There are two flashcard packs available for purchase that I am aware of, Basics of Biblical Greek Vocabulary Set by Zondervan and Biblical Greek Vocabulary Cards by VIS Ed. I would suggest the Zondervan set, as it has more features, such as providing the principal parts for verbs.

Bill Mounce has a free computer program on his website called Flashworks that has 1,127 of the most frequent NT Greek vocab words for review (it also has a Hebrew vocab list). This will allow you to drill vocab on your computer, or simply get your feet wet before you decide to buy a vocab pack.

If you want to memorize more than 1,000 words, you’ll have to make your own or use a computer program. If you want to make your own flash cards, download this handy Excel list of all Greek NT vocab words with their corresponding frequency (vocab list based on a free Excel vocab program available here). Just filter on the particular frequency you want to memorize, and you have all the words you need with their definitions. Buy some card stock, and start making your own cards by hand.

If you’re interested in just using software/online program to memorize, here’s an online option. Alternatively, this downloadable Excel file has built-in vocabulary program with vocab words from the entire NT.

Final Thoughts
Regardless of what tools you use, learning NT Greek vocab is completely manageable. There’s no magic formula, you just have to start doing it. Of course, if you want to read the New Testament, you can’t limit yourself to memorizing vocabulary. The words really stick in your mind when you begin to attempt reading through the New Testament. Instead, of just having random definitions in your mind, you’ll understand how the words are used in context. This, of course, will only reinforce you vocabulary acquisition.

Hope this post is helpful to you. If you have any questions, feel free to comment below and I’ll help you out as best I can.

Now that you understand the ins and outs of learning NT Greek vocabulary, why don’t you check out my other posts to help you read the New Testament in its original language?

Teach Yourself Biblical Greek Series:

  1. Teach Yourself Biblical Greek: Introducing the Process
  2. Choosing an Introductory Greek Grammar
  3. What Greek New Testament Should I Get?
  4. Memorize the Vocabulary of the Greek New Testament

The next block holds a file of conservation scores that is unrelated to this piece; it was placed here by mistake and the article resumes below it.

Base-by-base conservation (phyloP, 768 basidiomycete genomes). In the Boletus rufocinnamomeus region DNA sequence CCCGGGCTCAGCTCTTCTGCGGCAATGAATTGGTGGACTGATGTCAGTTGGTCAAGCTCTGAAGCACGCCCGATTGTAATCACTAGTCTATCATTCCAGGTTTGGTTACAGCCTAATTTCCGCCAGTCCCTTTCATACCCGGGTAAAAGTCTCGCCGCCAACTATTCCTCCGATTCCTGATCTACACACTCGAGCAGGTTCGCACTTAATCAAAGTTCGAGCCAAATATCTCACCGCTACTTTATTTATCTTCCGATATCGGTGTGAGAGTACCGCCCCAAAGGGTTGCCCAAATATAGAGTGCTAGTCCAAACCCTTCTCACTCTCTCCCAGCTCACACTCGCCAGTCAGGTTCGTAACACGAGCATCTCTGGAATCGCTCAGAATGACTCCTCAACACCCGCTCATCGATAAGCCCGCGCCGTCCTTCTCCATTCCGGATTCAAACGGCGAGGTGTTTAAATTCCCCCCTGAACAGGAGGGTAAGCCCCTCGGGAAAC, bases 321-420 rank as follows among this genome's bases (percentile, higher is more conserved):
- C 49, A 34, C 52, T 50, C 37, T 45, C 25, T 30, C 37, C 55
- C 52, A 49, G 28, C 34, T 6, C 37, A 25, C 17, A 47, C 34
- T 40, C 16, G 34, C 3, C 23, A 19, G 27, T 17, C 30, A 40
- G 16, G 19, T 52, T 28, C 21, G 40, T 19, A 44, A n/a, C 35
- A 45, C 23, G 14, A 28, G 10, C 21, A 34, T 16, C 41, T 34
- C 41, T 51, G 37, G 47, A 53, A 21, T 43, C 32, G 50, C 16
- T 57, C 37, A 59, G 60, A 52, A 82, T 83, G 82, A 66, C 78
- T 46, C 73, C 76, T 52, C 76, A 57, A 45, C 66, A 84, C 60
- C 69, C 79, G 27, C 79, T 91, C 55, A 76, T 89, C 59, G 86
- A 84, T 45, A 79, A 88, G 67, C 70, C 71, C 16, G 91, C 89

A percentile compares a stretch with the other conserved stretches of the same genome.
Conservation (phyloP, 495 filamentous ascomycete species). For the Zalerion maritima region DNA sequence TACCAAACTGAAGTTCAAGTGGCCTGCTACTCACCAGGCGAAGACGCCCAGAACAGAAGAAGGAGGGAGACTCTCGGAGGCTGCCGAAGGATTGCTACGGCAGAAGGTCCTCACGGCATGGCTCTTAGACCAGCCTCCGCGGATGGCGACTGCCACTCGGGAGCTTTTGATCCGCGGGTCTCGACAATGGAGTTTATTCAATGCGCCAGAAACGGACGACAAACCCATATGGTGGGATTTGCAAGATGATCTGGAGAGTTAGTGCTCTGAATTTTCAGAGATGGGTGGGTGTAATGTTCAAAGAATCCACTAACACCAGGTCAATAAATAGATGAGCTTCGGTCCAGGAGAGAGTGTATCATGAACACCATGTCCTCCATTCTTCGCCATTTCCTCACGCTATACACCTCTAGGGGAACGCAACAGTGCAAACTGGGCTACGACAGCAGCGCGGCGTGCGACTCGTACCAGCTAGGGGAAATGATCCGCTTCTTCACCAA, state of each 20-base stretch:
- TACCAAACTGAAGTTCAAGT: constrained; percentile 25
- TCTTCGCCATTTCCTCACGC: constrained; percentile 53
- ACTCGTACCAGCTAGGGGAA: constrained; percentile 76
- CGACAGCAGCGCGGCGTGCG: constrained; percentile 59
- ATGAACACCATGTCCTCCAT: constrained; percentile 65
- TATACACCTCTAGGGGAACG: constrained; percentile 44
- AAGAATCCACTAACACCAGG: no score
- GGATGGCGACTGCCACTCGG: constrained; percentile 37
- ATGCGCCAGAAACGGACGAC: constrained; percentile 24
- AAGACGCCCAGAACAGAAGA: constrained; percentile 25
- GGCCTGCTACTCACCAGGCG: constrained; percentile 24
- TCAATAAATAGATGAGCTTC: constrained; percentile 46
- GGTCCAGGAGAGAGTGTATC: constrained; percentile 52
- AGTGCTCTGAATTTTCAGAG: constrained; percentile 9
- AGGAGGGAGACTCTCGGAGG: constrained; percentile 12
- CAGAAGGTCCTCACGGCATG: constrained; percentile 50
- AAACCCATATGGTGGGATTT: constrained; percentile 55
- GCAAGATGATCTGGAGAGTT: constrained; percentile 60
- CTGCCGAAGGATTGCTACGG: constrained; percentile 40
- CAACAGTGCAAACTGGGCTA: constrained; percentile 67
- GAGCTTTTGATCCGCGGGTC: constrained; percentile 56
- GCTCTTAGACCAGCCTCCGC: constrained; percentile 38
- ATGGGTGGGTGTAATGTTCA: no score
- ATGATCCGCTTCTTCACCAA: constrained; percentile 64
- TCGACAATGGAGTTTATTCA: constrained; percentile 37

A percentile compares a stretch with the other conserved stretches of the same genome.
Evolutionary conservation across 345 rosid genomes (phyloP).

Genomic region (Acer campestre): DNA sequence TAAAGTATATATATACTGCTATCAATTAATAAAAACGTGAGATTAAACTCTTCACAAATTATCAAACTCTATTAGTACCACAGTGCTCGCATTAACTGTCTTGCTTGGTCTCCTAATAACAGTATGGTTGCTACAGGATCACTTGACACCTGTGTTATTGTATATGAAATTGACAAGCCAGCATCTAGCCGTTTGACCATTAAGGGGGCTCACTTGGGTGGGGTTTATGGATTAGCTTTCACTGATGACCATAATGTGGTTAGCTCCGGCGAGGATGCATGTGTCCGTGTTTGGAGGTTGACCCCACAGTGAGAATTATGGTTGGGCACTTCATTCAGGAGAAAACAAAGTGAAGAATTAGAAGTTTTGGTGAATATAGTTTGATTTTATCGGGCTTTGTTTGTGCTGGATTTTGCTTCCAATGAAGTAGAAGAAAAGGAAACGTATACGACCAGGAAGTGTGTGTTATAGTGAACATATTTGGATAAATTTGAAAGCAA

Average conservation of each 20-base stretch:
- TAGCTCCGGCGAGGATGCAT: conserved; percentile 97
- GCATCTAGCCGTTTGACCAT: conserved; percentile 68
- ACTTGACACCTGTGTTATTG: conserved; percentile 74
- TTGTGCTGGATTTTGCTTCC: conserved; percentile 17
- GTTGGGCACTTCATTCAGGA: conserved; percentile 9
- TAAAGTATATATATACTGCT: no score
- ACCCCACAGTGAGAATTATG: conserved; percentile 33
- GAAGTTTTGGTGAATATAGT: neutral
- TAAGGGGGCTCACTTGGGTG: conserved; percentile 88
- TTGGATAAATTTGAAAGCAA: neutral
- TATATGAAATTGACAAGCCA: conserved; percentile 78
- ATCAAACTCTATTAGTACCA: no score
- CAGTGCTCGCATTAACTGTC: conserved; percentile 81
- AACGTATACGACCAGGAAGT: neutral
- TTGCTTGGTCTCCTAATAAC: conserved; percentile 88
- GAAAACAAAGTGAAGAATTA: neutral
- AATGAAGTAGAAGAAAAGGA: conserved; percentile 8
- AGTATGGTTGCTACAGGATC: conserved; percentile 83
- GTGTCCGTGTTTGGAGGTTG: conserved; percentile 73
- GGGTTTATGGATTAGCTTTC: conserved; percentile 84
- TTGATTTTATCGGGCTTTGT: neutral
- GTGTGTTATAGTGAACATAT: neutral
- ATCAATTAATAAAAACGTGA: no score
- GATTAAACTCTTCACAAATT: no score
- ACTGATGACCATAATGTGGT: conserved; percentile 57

5. Koine Greek Pronunciation and Greek NT Audio Recordings



9 thoughts on “Teach Yourself Biblical Greek: Memorize the Vocabulary of the Greek New Testament

  1. Pingback: Teach Yourself Biblical Greek: What Greek New Testament Should I Get? | Renewing Truth

  2. Pingback: Teach Yourself Biblical Greek: Introducing the Process | Renewing Truth

  3. Pingback: Teach Yourself Biblical Greek: Choosing an Introductory Grammar | Renewing Truth

  4. Pingback: Teach Yourself Biblical Greek: Koine Greek Pronunciation and Greek NT Audio Recordings | Renewing Truth

  5. Stephen Scheidell

    I’m in my third semester Greek course and needed a vocab-by-frequency list for my own purpose of catching up on first-year vocab. Yours is immensely helpful. Thank you for providing these resources.

  6. Pingback: ”Teach Yourself Biblical Greek: Memorize the Vocabulary of the Greek New Testament” – Renewing Truth | Marius Cruceru

  7. Martin Veit

    Thanks a lot for providing the complete word list with frequency information. My strategy for learning the lower frequent words (currently I’m working on those which appear between 6 and 9 times) is to memorize those which appear in the texts which I’m going to either read (in my continuous NT reading, using a reader’s edition) or listen to/watch (following Daily Dose of Greek). I’m identifying those rare words with the help of Burer & Miller’s New Reader’s Lexicon of the Greek New Testament and then write vocabulary cards using pen & paper in an old-fashioned, but proven to be sustainable, way. (To avoid too narrow understanding of word meanings due to the contextual character of the glosses given in the Reader’s Lexicon, I look up the word definitions in a concise NT Greek dictionary.) The linked word list now is the missing piece which will help me in keeping track of which words I have already memorized.